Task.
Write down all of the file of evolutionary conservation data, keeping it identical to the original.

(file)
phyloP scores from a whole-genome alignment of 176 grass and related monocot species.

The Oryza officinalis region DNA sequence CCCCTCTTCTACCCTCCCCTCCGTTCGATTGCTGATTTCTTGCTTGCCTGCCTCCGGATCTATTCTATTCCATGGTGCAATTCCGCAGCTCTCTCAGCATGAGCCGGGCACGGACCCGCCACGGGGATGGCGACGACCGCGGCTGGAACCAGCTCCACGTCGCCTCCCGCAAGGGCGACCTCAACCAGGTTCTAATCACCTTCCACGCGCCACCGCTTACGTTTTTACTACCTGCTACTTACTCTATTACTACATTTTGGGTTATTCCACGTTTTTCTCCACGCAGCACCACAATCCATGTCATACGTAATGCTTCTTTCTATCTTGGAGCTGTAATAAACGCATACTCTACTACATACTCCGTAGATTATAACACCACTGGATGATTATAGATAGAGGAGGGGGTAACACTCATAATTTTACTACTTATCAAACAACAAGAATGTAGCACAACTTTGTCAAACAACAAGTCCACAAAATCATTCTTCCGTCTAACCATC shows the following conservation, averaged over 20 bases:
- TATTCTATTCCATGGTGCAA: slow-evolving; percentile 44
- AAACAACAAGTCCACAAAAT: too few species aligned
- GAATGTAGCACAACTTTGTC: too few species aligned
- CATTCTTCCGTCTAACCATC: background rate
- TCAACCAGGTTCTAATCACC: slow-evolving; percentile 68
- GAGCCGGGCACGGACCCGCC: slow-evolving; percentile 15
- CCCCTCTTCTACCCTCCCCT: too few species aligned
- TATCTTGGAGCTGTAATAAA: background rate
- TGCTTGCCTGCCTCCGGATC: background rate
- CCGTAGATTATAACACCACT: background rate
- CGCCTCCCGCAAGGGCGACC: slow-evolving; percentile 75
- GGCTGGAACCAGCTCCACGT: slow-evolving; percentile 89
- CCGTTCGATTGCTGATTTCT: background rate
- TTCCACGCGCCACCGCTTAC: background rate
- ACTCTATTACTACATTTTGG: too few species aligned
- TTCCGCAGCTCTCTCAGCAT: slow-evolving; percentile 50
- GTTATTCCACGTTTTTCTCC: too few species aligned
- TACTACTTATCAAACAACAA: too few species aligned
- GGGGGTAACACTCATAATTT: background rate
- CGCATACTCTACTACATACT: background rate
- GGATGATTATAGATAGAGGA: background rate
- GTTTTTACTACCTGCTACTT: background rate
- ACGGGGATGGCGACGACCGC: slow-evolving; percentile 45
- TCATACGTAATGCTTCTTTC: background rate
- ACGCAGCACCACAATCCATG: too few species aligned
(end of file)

phyloP scores from a whole-genome alignment of 176 grass and related monocot species.

The Oryza officinalis region DNA sequence CCCCTCTTCTACCCTCCCCTCCGTTCGATTGCTGATTTCTTGCTTGCCTGCCTCCGGATCTATTCTATTCCATGGTGCAATTCCGCAGCTCTCTCAGCATGAGCCGGGCACGGACCCGCCACGGGGATGGCGACGACCGCGGCTGGAACCAGCTCCACGTCGCCTCCCGCAAGGGCGACCTCAACCAGGTTCTAATCACCTTCCACGCGCCACCGCTTACGTTTTTACTACCTGCTACTTACTCTATTACTACATTTTGGGTTATTCCACGTTTTTCTCCACGCAGCACCACAATCCATGTCATACGTAATGCTTCTTTCTATCTTGGAGCTGTAATAAACGCATACTCTACTACATACTCCGTAGATTATAACACCACTGGATGATTATAGATAGAGGAGGGGGTAACACTCATAATTTTACTACTTATCAAACAACAAGAATGTAGCACAACTTTGTCAAACAACAAGTCCACAAAATCATTCTTCCGTCTAACCATC shows the following conservation, averaged over 20 bases:
- TATTCTATTCCATGGTGCAA: slow-evolving; percentile 44
- AAACAACAAGTCCACAAAAT: too few species aligned
- GAATGTAGCACAACTTTGTC: too few species aligned
- CATTCTTCCGTCTAACCATC: background rate
- TCAACCAGGTTCTAATCACC: slow-evolving; percentile 68
- GAGCCGGGCACGGACCCGCC: slow-evolving; percentile 15
- CCCCTCTTCTACCCTCCCCT: too few species aligned
- TATCTTGGAGCTGTAATAAA: background rate
- TGCTTGCCTGCCTCCGGATC: background rate
- CCGTAGATTATAACACCACT: background rate
- CGCCTCCCGCAAGGGCGACC: slow-evolving; percentile 75
- GGCTGGAACCAGCTCCACGT: slow-evolving; percentile 89
- CCGTTCGATTGCTGATTTCT: background rate
- TTCCACGCGCCACCGCTTAC: background rate
- ACTCTATTACTACATTTTGG: too few species aligned
- TTCCGCAGCTCTCTCAGCAT: slow-evolving; percentile 50
- GTTATTCCACGTTTTTCTCC: too few species aligned
- TACTACTTATCAAACAACAA: too few species aligned
- GGGGGTAACACTCATAATTT: background rate
- CGCATACTCTACTACATACT: background rate
- GGATGATTATAGATAGAGGA: background rate
- GTTTTTACTACCTGCTACTT: background rate
- ACGGGGATGGCGACGACCGC: slow-evolving; percentile 45
- TCATACGTAATGCTTCTTTC: background rate
- ACGCAGCACCACAATCCATG: too few species aligned